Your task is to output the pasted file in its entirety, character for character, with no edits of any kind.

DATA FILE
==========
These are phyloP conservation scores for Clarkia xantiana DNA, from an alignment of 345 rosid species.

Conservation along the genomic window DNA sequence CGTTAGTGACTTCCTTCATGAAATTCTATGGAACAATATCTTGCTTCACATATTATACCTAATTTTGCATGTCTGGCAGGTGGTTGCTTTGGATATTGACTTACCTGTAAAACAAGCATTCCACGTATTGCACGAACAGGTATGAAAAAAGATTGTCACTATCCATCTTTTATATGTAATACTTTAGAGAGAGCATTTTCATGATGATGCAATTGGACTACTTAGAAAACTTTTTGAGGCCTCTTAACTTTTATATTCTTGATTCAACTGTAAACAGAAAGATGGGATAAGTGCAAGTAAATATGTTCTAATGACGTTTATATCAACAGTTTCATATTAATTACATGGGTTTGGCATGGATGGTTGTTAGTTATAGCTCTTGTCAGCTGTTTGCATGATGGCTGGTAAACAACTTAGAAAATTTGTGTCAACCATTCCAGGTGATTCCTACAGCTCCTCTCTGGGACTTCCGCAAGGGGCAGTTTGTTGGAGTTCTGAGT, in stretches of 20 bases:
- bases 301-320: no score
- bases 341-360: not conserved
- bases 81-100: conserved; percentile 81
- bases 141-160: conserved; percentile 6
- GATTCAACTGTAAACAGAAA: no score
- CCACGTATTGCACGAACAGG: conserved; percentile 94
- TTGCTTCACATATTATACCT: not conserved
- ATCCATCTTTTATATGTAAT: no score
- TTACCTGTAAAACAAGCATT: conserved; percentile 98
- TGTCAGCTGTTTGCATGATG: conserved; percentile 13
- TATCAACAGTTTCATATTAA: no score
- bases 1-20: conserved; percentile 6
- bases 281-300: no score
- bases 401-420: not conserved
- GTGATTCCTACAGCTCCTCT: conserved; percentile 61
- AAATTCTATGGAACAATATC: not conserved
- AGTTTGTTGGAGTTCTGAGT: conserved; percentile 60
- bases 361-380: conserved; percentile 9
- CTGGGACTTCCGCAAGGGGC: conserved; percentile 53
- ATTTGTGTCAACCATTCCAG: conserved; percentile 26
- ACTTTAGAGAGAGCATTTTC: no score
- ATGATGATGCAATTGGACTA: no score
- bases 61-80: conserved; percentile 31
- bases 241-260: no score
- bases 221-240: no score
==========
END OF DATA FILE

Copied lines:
These are phyloP conservation scores for Clarkia xantiana DNA, from an alignment of 345 rosid species.

Conservation along the genomic window DNA sequence CGTTAGTGACTTCCTTCATGAAATTCTATGGAACAATATCTTGCTTCACATATTATACCTAATTTTGCATGTCTGGCAGGTGGTTGCTTTGGATATTGACTTACCTGTAAAACAAGCATTCCACGTATTGCACGAACAGGTATGAAAAAAGATTGTCACTATCCATCTTTTATATGTAATACTTTAGAGAGAGCATTTTCATGATGATGCAATTGGACTACTTAGAAAACTTTTTGAGGCCTCTTAACTTTTATATTCTTGATTCAACTGTAAACAGAAAGATGGGATAAGTGCAAGTAAATATGTTCTAATGACGTTTATATCAACAGTTTCATATTAATTACATGGGTTTGGCATGGATGGTTGTTAGTTATAGCTCTTGTCAGCTGTTTGCATGATGGCTGGTAAACAACTTAGAAAATTTGTGTCAACCATTCCAGGTGATTCCTACAGCTCCTCTCTGGGACTTCCGCAAGGGGCAGTTTGTTGGAGTTCTGAGT, in stretches of 20 bases:
- bases 301-320: no score
- bases 341-360: not conserved
- bases 81-100: conserved; percentile 81
- bases 141-160: conserved; percentile 6
- GATTCAACTGTAAACAGAAA: no score
- CCACGTATTGCACGAACAGG: conserved; percentile 94
- TTGCTTCACATATTATACCT: not conserved
- ATCCATCTTTTATATGTAAT: no score
- TTACCTGTAAAACAAGCATT: conserved; percentile 98
- TGTCAGCTGTTTGCATGATG: conserved; percentile 13
- TATCAACAGTTTCATATTAA: no score
- bases 1-20: conserved; percentile 6
- bases 281-300: no score
- bases 401-420: not conserved
- GTGATTCCTACAGCTCCTCT: conserved; percentile 61
- AAATTCTATGGAACAATATC: not conserved
- AGTTTGTTGGAGTTCTGAGT: conserved; percentile 60
- bases 361-380: conserved; percentile 9
- CTGGGACTTCCGCAAGGGGC: conserved; percentile 53
- ATTTGTGTCAACCATTCCAG: conserved; percentile 26
- ACTTTAGAGAGAGCATTTTC: no score
- ATGATGATGCAATTGGACTA: no score
- bases 61-80: conserved; percentile 31
- bases 241-260: no score
- bases 221-240: no score